Your future lies in the palm of your hand… kind of. A popular topic in longevity and exercise science involves the association between grip strength and life span, but what exactly are people talking about? Two recent studies describing the relevance of grip strength in the field have started to analyze what information one’s grip strength actually provides. “Grip strength is inversely associates with DNA methylation age acceleration” covers cross-sectional and longitudinal associations between hand grip strength and three different clock models to describe the pace of one’s aging in American adults over the age of 50 years old. Essentially, these three different clocks take in information from a DNA methylation sample, and output a relative estimate of how quickly someone is aging based on the different health outcome risk biomarkers they are entrained on. As it pertains to grip strength, the three age-acceleration clocks looked at in the study found significant associations to suggest that greater grip strength can help one protect their body from physically aging faster. These clocks could be useful tools in future clinical applications to begin to better understand the needs of different patients later in life. However, there is still work left to be done as the sample of this study may not be representative of the diverse middle and older aged populations in the larger United States or on a global scale. When reading information from the study above, it can also be easy to believe that increasing the amount of grip-strength exercises you’re doing will help you slow down how fast you’re aging and live longer, which is not exactly the case. Another study from the Journal for Clinical Interventions in Aging, reviews the literature to suggest how grip strength’s relevance to aging science may be due to its associations with total body strength, bone density, reduced risk of falls and fractures, etc. Knowing that there is ample research on the protective effects of these measurements on later-in-life life expectancy, grip strength may be a starting place to begin to clinically understand risks the potential mobility and functionality risks for some patients.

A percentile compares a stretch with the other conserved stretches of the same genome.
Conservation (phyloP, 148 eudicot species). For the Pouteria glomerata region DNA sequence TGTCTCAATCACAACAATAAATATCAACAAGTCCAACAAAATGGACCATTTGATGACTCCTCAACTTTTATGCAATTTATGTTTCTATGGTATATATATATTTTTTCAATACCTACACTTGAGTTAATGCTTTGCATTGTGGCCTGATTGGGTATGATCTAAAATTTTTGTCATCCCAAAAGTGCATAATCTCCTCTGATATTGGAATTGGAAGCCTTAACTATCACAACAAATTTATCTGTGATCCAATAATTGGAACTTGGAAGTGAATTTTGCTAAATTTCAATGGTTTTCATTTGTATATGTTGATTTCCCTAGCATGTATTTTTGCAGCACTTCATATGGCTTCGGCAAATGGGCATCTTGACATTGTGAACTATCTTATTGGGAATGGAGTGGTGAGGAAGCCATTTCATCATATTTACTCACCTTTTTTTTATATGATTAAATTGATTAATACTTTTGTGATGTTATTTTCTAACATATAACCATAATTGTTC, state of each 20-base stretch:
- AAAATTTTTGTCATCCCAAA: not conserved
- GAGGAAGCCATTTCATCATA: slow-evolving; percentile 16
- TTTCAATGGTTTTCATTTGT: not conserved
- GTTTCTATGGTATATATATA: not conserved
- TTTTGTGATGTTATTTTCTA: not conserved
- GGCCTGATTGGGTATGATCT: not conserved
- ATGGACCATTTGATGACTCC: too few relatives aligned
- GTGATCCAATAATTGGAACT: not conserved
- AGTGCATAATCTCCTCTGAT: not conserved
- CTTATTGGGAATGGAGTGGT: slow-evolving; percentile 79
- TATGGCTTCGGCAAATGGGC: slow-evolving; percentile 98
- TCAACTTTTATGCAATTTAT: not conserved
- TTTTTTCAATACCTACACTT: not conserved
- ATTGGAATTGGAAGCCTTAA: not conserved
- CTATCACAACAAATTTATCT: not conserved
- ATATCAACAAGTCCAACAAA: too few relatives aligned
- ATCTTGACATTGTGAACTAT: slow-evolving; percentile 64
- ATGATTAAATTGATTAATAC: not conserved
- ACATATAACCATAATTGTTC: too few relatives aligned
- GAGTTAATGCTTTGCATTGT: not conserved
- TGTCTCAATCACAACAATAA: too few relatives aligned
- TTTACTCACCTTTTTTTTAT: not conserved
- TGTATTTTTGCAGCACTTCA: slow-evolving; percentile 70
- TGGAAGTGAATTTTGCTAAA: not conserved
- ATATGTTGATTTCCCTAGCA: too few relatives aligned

To read the full article from the Journal of Cachexia, Sarcopenia, and Muscle, follow this link: https://doi.org/10.1002/jcsm.13110
To read the full article from the Journal for Clinical Interventions in Aging, follow this link: https://www.ncbi.nlm.nih.gov/pmc/articles/PMC6778477/.
By: Carly Mae Smith